This is known as quantum entanglement, which the famous scientist Albert Einstein described as ‘spooky action at a distance’.

Some supporters of homeopathy have argued that a similar process takes place during succession. That is, sub-atomic particles inside the substance become entangled with sub-atomic particles in the water, and this gives water its memory.

However, there is currently no proof that quantum entanglement is involved in homeopathy.

Lack of clinical evidence

The second issue raised by many critics of homeopathy is the lack of conclusive clinical evidence from medical trials to show that homeopathy is effective.

For example, a study published in The Lancet in 2005 looked at more than 100 clinical trials and found no evidence that homeopathy worked any better than a placebo.

A placebo is the unusual psychological effect that sometimes occurs when a person is given a ‘dummy’ medication, such as a sugar pill. They feel better after taking the pill because they think that they are being given real medication.

Supporters of homeopathy have argued that most medical trials are run in a way that makes them inherently at odds with the way homeopathy works.

How medical trials work

In order to better understand this argument, it is useful to know how medical trials work. Most medical trials are what are known as double-blind randomised controls trials (RCTs).

In simple terms, if you wanted to test a new medication for migraines, you would sign up 200 people: 100 people would get an existing medication and the other 100 would get the new medication.

Neither those taking part in the trial, nor the researchers who are running the trial, would know who was getting the old medication or who was getting the new medication until after the trial had finished. This is known as ‘double-blinding’, and it is done to reduce the risk of bias.

For example, if the person running the trial knew who was being given which type of medication, they could deliberately choose people with less severe symptoms to receive the new medication as they are more likely to report that the medication is effective.

After the test groups have received their medication, the researchers use a standardised scale to record the pattern of everyone’s symptoms. For example, a scoring system could be set up where people get a point for every day that they do not have a migraine.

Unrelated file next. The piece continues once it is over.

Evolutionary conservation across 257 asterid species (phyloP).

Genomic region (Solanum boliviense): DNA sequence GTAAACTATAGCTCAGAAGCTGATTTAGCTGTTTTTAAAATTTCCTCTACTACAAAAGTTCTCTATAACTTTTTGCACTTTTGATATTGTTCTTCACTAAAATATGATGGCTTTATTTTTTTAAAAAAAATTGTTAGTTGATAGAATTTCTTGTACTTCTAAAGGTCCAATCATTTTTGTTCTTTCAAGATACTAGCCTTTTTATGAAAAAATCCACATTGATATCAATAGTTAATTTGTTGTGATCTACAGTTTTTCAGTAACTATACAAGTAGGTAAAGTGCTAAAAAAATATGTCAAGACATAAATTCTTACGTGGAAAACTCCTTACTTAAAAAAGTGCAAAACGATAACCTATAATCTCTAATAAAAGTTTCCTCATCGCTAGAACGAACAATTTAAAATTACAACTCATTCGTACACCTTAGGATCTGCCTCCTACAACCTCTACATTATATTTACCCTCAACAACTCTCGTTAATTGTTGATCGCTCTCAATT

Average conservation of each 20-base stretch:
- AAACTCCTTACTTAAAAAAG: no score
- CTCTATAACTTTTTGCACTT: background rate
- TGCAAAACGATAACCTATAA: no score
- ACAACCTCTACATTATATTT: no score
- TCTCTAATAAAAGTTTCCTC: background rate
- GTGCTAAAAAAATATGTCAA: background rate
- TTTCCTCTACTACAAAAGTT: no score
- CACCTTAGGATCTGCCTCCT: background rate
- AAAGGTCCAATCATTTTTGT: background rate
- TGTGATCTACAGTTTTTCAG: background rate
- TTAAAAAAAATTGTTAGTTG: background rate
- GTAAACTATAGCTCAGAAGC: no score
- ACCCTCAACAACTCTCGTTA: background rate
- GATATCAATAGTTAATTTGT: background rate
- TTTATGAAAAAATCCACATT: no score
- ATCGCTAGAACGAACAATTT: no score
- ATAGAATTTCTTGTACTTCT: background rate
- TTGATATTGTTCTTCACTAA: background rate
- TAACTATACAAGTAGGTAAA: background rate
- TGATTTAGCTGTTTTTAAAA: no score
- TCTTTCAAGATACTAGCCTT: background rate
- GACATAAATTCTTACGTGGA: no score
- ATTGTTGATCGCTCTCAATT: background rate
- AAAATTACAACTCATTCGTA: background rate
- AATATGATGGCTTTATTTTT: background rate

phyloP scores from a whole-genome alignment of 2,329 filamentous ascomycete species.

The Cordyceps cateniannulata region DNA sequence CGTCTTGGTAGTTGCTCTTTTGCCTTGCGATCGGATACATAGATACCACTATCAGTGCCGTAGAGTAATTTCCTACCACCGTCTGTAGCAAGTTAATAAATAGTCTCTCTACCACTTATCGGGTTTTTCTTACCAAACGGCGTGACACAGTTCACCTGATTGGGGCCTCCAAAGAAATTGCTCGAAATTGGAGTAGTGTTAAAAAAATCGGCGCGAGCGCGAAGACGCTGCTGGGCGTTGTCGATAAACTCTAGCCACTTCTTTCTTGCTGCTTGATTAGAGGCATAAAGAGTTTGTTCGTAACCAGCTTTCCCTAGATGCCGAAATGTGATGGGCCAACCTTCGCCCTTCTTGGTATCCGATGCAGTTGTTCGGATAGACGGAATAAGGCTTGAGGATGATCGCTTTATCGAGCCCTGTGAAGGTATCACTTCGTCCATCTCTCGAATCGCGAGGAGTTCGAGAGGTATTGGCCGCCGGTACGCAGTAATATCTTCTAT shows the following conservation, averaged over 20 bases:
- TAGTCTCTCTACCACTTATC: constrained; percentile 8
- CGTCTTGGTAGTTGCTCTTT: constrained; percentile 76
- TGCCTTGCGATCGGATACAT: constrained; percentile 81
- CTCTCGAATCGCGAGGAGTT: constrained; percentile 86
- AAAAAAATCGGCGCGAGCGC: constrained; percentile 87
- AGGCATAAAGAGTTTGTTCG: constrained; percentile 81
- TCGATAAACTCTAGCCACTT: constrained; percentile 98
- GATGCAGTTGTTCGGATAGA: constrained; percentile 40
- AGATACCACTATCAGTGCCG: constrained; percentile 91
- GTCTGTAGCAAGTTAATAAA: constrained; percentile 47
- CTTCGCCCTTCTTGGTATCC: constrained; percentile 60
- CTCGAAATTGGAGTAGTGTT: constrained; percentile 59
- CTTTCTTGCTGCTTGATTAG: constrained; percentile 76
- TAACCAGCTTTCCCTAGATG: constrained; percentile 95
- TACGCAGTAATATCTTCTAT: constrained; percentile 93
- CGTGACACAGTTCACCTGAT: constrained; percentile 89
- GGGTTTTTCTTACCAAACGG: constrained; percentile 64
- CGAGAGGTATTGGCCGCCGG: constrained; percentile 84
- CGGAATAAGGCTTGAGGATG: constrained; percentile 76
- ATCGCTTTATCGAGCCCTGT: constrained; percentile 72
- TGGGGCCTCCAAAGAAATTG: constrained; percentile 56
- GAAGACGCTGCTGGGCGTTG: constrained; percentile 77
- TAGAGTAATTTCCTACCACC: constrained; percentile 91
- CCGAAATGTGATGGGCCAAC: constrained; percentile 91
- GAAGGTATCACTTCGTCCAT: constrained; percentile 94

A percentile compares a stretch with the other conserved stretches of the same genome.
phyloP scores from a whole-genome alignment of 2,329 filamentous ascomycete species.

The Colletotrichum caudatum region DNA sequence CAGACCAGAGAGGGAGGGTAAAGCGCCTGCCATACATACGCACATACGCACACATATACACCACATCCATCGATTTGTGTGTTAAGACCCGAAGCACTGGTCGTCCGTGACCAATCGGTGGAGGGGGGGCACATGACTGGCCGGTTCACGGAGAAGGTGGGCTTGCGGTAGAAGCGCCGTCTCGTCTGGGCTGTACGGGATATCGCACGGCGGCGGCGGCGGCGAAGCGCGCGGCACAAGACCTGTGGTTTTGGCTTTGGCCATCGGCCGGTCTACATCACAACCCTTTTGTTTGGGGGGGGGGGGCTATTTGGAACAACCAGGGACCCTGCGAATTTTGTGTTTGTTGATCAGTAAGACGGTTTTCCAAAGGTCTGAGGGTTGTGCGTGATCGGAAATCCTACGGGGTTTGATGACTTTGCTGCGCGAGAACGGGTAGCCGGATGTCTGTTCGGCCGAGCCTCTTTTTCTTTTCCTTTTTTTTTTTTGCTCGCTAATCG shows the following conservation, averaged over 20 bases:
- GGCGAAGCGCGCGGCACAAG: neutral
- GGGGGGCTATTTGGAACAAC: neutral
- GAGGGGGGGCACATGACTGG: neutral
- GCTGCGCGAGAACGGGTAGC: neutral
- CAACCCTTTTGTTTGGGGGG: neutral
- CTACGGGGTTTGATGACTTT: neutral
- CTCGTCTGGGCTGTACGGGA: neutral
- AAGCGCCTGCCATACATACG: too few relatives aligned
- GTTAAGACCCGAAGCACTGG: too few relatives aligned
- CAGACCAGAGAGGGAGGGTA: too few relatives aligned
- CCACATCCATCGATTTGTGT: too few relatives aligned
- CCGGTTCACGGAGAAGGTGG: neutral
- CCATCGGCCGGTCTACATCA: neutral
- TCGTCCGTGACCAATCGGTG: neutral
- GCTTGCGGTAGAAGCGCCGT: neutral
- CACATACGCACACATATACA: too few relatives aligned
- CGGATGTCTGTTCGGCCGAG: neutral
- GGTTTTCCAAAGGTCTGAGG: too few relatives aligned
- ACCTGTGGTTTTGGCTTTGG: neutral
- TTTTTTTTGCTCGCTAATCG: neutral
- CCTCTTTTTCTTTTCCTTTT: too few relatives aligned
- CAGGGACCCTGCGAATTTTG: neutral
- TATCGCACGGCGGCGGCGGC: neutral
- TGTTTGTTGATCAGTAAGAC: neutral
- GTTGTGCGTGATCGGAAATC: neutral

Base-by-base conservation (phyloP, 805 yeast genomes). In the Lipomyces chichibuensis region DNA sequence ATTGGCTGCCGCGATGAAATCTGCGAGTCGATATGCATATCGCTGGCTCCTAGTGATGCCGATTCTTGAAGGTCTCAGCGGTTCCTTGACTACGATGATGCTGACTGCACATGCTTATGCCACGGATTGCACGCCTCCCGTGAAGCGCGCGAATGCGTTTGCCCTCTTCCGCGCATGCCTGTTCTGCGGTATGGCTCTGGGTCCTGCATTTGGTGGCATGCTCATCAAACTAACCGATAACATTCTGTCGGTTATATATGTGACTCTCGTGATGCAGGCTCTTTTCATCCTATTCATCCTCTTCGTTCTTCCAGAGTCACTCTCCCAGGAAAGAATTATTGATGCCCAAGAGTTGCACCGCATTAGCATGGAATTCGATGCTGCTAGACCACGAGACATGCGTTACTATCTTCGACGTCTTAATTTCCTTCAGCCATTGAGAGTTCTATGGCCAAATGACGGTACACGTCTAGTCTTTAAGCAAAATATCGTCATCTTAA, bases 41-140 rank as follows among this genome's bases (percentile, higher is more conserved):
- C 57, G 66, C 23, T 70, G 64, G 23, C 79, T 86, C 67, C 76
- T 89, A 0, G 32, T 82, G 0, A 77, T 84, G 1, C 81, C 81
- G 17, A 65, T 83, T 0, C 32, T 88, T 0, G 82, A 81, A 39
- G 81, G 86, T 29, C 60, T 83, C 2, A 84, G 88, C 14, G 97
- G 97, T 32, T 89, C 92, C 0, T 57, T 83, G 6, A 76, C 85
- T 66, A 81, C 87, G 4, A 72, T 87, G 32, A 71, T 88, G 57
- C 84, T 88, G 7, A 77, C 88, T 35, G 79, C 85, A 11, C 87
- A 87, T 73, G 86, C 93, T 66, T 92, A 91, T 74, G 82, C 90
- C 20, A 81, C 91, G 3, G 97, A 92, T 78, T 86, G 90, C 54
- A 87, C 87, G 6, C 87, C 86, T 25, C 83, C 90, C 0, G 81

At the end of the trial, the scores are added up to determine which medication worked best.

To summarise, medical trials are:

  • randomised – nobody knows who is getting what treatment until the trial has finished
  • standardised – everyone receives a similar sort of treatment and their symptoms are recorded in the same way.

Homeopaths argue that the principles of standardisation and randomisation go against the principles of homeopathy as each patient requires an individual approach that has been specifically designed for their individual circumstances.

Availability of Homeopathy

Homeopathy on the NHS

Despite the lack of clinical evidence, homeopathy remains a popular complementary therapy and it is available on the NHS. In the UK, there are several NHS homeopathic hospitals. Some GP surgeries also offer homeopathic treatment. Homeopathy is also practised privately.

There are several associations for practitioners of homeopathy. They have a range of opinions on the integration of homeopathy with orthodox medicine.

Unlike doctors, nurses and other conventional healthcare professionals, homeopaths do not have to be registered with a regulatory body. The ‘Complementary and Natural Healthcare Council’ is a voluntary organisation that practitioners can register with, but they do not have to.

More Information

Homeopathy – Wikipedia: https://en.wikipedia.org/wiki/Homeopathy

The Society of Homeopaths

A membership organisation governed by a board of directors, who are homeopaths elected by members (as well as two non-homeopath experts).
The day to day work of the Society is undertaken by a team of staff who are mostly office based and homeopath consultants who mostly work from home and offer expertise in their fields, often from previous careers

Website: https://www.homeopathy-soh.org/

The British Homeopathic Association

The BHA works to make homeopathy available for everyone through providing useful and factual information but also through supporting education and research.

Website: https://www.britishhomeopathic.org/